and found to be in compliance with correctional standards for
housing and sanitation. ECF 14-2 at 25-27.
Standard of Review
motion is styled as a motion to dismiss under Fed.R.Civ.P.
12(b)(6) or, in the alternative, for summary judgment under
Fed.R.Civ.P. 56. ECF 14. A motion styled in this manner
implicates the court's discretion under Rule 12(d) of the
Federal Rules of Civil Procedure. See Kensington Vol.
Fire Dept., Inc. v. Montgomery County, 788 F.Supp.2d
431, 436-37 (D. Md. 2011). Ordinarily, a court “is not
to consider matters outside the pleadings or resolve factual
disputes when ruling on a motion to dismiss.”
Bosiger v. U.S. Airways, 510 F.3d 442, 450 (4th Cir.
2007). However, under Rule 12(b)(6), a court, in its
discretion, may consider matters outside of the pleadings,
pursuant to Rule 12(d). If the court does so, “the
motion must be treated as one for summary judgment under Rule
56, ” but “[a]ll parties must be given a
reasonable opportunity to present all the material that is
pertinent to the motion.” Fed.R.Civ.P. 12(d); see
Adams Housing, LLC v. The City of Salisbury, Maryland,
672 F. App'x 220, 222 (4th Cir. 2016) (per curiam).
However, when the movant expressly captions its motion
“in the alternative” as one for summary judgment,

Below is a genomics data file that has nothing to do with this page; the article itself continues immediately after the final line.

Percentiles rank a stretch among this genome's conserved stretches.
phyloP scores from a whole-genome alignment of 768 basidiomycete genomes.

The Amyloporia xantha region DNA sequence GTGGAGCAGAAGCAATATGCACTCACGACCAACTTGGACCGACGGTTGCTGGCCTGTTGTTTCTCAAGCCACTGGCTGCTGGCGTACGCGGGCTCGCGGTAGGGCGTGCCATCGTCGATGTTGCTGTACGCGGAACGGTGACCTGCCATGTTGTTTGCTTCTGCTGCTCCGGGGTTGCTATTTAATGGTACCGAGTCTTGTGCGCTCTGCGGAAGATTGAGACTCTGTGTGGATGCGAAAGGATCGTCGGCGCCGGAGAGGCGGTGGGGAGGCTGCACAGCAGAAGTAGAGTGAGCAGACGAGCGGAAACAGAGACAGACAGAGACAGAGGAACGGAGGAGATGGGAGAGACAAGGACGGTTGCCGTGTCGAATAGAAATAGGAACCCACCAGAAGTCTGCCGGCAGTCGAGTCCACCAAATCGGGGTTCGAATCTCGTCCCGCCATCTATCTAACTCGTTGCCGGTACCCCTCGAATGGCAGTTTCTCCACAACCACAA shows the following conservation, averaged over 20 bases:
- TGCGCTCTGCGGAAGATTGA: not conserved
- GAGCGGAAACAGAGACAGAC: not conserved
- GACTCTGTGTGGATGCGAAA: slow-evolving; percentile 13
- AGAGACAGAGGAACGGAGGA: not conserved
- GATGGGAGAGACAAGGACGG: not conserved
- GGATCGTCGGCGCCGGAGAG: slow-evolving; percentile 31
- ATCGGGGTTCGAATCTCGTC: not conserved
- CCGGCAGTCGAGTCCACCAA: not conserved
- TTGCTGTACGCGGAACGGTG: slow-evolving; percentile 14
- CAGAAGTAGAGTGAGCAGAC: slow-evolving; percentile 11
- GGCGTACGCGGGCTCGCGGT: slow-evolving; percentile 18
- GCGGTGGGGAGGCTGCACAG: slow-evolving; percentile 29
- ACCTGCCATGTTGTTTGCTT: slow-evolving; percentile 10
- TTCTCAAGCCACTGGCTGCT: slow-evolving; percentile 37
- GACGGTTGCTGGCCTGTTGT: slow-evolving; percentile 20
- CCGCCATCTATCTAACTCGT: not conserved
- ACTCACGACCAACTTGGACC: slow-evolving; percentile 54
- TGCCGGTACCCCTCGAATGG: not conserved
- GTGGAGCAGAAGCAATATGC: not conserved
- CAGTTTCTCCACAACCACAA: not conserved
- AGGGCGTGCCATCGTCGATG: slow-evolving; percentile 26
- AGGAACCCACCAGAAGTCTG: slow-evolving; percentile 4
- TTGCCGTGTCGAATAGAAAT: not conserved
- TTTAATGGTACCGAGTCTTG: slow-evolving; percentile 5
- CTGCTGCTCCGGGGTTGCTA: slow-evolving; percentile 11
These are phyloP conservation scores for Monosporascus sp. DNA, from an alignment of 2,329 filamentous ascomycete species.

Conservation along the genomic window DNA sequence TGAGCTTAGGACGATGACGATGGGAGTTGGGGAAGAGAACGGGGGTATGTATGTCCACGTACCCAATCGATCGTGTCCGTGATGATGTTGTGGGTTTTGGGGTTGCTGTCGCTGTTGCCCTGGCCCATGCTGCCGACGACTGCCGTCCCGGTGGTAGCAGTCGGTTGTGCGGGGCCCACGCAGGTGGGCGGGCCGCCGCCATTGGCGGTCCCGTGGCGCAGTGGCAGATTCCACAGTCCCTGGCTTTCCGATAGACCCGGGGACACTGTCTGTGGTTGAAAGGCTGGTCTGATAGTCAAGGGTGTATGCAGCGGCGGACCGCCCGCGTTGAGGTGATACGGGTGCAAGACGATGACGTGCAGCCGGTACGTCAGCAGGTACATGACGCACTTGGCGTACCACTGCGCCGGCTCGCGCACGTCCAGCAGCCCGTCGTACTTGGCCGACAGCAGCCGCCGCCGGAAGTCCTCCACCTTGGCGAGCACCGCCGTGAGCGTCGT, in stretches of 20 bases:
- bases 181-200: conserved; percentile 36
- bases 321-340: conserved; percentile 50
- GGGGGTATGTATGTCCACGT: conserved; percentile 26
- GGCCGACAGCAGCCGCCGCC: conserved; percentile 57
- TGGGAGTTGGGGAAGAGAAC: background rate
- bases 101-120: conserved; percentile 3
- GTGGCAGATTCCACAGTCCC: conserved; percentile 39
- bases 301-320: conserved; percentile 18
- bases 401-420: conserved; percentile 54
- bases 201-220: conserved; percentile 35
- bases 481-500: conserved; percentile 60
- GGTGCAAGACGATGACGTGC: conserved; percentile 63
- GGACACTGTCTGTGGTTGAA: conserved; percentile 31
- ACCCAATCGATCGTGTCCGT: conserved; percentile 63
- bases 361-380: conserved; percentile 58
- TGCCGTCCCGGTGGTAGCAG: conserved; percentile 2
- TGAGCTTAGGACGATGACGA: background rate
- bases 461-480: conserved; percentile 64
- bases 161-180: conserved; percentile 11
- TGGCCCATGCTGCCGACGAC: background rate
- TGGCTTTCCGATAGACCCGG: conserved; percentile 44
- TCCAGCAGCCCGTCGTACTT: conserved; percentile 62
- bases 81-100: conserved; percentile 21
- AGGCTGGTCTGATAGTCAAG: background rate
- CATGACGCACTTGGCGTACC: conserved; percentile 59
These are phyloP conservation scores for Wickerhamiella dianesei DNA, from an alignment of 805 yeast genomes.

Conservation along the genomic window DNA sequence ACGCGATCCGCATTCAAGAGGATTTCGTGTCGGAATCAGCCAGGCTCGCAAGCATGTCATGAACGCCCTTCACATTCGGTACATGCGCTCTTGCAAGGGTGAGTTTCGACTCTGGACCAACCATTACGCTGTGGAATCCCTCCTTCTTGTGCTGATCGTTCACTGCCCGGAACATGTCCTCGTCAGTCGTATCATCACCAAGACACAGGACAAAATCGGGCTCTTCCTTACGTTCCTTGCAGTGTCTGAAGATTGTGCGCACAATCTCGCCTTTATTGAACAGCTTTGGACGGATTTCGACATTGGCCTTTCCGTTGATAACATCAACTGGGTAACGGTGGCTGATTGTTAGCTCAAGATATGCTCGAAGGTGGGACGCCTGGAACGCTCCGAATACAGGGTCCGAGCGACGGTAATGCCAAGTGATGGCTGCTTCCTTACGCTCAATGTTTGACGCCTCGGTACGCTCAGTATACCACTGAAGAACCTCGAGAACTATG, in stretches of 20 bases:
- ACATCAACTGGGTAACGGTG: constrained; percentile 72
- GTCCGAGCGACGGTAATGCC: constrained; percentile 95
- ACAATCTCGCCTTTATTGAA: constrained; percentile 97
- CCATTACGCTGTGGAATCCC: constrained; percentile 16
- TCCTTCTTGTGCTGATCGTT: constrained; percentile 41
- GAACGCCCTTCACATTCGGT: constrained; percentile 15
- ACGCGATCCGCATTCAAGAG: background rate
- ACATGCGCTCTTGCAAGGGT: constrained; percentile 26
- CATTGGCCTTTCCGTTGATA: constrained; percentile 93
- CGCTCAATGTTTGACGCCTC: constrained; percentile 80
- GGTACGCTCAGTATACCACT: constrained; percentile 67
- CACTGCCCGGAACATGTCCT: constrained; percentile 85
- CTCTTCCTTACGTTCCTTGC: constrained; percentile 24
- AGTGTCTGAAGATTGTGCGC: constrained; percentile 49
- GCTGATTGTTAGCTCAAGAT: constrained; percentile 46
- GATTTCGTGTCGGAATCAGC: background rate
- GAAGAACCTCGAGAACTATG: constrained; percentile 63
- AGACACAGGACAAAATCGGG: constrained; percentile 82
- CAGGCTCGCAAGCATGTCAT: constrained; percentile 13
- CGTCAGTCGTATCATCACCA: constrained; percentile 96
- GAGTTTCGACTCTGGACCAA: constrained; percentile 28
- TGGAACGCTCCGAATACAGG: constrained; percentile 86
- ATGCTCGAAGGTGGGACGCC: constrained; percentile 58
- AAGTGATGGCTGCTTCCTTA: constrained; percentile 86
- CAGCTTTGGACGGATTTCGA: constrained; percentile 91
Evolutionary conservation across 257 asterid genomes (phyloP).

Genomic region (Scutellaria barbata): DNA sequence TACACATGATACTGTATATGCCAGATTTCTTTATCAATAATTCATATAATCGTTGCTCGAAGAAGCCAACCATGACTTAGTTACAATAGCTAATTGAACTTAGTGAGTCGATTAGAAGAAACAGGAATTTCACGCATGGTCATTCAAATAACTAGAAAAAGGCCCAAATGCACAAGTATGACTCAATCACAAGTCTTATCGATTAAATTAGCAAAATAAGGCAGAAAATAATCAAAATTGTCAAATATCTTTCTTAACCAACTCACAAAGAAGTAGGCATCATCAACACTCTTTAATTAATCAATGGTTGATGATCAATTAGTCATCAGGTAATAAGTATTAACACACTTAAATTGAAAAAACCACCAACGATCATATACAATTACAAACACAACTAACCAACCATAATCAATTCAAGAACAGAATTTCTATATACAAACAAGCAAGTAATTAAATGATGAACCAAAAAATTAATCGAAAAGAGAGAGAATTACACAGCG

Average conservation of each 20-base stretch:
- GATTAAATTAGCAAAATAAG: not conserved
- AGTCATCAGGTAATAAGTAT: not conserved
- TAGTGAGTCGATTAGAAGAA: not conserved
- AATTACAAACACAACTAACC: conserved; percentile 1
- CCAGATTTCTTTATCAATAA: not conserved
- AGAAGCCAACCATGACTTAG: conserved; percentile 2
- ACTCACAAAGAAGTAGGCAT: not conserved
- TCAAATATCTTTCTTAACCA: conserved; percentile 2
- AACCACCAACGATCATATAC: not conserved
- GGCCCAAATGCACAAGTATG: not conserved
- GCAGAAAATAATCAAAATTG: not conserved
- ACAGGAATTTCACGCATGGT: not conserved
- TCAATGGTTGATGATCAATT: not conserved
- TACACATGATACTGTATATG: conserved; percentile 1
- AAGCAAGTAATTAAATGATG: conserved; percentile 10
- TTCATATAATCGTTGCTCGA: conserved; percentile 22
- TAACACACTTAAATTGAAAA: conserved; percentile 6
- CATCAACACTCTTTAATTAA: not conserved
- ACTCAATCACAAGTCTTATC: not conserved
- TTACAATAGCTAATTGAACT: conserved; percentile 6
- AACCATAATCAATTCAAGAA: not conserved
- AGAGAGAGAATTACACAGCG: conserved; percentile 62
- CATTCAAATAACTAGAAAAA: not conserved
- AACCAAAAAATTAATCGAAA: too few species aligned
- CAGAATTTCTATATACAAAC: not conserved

and submits matters outside the pleadings for the court's
consideration, the parties are deemed to be on notice that
conversion under Rule 12(d) may occur; the court “does
not have an obligation to notify parties of the
obvious.” Laughlin v. Metro. Wash. Airports
Auth., 149 F.3d 253, 261 (4th Cir. 1998).
district judge has “complete discretion to determine
whether or not to accept the submission of any material
beyond the pleadings that is offered in conjunction with a
Rule 12(b)(6) motion and rely on it, thereby converting the
motion, or to reject it or simply not consider it.” 5 C
Wright & Miller, Federal Practice &
Procedure § 1366, at 159 (3d ed. 2004, 2011 Supp.).
This discretion “should be exercised with great caution
and attention to the parties' procedural rights.”
Id. at 149. In general, courts are guided by whether
consideration of extraneous material “is likely to
facilitate the disposition of the action, ” and
“whether discovery prior to the utilization of the
summary judgment procedure” is necessary. Id.
at 165, 167.
summary judgment is inappropriate “where the parties
have not had an opportunity for reasonable discovery.”
E.I. du Pont De Nemours and Co. v. Kolon Industries,
Inc., 637 F.3d 435, 448-49 (4th Cir. 2012); see
Putney v. Likin, 656 F. App'x 632, 638 (4th Cir.
2016); McCray v. Maryland Dep't of
Transportation, 741 F.3d 480, 483 (4th Cir. 2015).
However, “the party opposing summary judgment
‘cannot complain that summary judgment was granted
without discovery unless that party has made an attempt to
oppose the motion on the grounds that more time was needed
for discovery.'” Harrods Ltd. v. Sixty Internet
Domain Names, 302 F.3d 214, 244 (4th Cir. 2002) (quoting
Evans v. Techs. Applications & Serv. Co., 80
F.3d 954, 961 (4th Cir. 1996)). To raise adequately the issue
that discovery is needed, the non-movant typically must file
an affidavit or declaration pursuant to Rule 56(d) (formerly
Rule 56(f)), ...